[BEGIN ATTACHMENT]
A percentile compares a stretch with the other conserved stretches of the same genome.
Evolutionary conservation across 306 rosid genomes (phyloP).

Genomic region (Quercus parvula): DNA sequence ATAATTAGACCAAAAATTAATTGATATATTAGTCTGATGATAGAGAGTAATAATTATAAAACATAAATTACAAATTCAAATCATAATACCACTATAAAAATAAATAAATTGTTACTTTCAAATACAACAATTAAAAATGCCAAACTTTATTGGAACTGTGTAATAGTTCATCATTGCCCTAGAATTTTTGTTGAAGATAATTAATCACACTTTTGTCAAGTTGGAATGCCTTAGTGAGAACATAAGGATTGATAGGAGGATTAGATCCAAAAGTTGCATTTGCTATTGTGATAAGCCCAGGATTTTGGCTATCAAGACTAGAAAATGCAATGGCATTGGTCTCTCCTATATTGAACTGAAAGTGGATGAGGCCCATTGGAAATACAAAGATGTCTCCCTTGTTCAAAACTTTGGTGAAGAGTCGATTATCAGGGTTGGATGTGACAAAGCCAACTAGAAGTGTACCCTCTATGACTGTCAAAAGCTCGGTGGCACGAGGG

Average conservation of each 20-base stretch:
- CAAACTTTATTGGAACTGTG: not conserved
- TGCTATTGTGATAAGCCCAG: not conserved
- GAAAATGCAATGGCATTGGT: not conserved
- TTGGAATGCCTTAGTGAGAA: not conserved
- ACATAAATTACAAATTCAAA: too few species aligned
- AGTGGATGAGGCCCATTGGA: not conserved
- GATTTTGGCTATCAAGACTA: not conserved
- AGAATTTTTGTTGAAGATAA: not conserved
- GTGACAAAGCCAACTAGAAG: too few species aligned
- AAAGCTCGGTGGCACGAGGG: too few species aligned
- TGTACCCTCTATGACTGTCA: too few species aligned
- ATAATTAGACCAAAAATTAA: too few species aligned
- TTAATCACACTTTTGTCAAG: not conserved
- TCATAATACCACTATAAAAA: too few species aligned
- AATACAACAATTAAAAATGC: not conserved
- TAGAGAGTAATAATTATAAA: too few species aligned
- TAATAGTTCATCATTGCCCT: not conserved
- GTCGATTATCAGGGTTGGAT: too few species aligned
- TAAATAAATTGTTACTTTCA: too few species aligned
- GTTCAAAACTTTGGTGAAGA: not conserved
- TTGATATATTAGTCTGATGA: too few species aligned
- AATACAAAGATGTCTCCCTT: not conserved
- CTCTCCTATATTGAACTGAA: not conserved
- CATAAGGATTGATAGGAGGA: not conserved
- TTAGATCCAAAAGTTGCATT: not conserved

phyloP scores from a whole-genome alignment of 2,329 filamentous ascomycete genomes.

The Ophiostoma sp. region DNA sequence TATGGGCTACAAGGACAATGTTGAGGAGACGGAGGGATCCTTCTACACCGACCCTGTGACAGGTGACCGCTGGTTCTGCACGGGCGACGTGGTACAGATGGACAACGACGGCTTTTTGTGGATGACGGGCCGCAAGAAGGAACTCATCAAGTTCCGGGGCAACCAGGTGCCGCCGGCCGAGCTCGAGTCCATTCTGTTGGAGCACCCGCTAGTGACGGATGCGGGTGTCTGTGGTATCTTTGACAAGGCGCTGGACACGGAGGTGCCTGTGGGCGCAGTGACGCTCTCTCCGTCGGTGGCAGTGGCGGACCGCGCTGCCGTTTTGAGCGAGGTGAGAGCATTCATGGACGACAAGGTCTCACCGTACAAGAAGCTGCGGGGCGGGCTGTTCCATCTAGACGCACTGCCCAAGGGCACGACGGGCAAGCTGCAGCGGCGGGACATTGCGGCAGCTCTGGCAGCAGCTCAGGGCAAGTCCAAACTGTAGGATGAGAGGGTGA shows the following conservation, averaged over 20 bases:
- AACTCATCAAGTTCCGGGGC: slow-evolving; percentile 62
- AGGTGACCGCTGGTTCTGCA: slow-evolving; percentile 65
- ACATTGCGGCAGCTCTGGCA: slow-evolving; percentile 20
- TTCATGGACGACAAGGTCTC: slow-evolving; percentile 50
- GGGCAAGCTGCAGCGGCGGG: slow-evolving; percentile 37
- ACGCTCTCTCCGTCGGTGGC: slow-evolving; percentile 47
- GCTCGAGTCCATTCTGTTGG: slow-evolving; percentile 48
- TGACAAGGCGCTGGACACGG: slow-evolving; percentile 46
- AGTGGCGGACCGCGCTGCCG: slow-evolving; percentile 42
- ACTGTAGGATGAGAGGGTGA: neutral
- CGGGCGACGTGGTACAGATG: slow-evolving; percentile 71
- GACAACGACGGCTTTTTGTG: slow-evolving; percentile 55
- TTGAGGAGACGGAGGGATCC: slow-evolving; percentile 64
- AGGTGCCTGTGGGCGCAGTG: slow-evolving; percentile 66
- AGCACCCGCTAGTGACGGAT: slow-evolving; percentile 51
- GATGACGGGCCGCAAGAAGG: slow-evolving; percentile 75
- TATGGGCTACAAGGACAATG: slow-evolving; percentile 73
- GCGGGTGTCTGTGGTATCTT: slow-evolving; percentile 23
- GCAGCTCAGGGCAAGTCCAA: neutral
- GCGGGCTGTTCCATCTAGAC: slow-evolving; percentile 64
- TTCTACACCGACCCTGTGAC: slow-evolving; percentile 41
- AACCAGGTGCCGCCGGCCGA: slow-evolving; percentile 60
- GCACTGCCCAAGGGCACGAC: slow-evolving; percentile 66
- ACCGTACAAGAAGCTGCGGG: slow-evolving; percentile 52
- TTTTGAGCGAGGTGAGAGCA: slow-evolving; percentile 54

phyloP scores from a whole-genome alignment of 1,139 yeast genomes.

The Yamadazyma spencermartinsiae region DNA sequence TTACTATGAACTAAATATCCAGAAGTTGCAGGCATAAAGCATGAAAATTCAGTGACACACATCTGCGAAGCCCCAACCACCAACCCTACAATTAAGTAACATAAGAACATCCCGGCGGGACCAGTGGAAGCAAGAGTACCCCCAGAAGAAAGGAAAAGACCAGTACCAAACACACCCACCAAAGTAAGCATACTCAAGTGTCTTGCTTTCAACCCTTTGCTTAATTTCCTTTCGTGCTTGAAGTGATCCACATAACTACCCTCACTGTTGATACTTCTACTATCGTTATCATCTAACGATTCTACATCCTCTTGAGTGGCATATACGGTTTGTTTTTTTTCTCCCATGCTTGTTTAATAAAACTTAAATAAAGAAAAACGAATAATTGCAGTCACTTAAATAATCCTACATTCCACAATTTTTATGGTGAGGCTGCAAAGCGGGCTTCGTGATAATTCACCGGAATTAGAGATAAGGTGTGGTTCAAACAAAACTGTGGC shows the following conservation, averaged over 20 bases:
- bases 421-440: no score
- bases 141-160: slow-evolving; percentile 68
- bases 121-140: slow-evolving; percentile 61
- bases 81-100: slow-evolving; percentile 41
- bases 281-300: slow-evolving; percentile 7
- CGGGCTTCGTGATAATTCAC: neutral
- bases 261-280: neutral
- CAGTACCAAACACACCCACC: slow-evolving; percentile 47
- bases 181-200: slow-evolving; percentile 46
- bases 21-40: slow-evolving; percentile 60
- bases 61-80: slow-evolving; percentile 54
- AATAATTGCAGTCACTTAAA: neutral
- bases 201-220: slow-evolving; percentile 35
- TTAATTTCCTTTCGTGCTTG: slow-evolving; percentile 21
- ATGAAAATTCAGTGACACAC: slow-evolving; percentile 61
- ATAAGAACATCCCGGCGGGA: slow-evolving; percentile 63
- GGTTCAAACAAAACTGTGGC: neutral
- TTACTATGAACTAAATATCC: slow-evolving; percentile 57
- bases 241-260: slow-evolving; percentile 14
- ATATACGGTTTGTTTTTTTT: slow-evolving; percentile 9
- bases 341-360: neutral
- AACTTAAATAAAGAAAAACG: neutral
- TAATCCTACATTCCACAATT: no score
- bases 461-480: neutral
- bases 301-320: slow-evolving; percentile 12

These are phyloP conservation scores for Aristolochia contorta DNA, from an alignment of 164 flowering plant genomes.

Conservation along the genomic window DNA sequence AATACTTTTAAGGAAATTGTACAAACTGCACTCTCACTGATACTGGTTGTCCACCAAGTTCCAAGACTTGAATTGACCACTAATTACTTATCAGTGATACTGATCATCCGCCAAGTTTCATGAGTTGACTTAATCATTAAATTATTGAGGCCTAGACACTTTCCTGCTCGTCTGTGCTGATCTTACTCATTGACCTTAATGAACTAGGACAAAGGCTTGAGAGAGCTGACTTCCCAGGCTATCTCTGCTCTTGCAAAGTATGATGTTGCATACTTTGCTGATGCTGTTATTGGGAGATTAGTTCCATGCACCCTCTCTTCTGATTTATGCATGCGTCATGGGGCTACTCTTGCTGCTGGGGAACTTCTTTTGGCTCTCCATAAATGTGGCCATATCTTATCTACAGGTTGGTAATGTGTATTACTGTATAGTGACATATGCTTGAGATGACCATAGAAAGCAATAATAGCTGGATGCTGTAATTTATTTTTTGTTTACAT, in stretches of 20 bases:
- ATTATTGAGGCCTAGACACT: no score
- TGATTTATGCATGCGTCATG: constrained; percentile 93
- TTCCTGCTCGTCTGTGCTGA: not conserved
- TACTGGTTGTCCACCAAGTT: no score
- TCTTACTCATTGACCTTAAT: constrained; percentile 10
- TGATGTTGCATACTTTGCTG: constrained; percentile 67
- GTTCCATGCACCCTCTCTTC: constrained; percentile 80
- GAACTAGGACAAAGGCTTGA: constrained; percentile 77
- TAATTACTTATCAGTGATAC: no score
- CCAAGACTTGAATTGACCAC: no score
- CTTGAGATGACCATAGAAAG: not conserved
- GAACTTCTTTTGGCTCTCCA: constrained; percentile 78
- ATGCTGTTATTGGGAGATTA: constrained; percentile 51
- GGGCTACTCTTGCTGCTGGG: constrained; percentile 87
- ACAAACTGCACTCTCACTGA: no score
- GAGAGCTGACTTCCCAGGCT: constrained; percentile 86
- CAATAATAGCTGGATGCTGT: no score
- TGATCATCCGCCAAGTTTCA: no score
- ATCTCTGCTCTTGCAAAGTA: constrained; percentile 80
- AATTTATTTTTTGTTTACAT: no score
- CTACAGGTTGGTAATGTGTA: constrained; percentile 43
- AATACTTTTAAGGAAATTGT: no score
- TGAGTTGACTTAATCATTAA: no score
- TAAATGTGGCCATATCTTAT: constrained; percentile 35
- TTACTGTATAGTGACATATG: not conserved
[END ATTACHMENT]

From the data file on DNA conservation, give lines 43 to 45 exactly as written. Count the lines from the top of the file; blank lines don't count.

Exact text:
- GACAACGACGGCTTTTTGTG: slow-evolving; percentile 55
- TTGAGGAGACGGAGGGATCC: slow-evolving; percentile 64
- AGGTGCCTGTGGGCGCAGTG: slow-evolving; percentile 66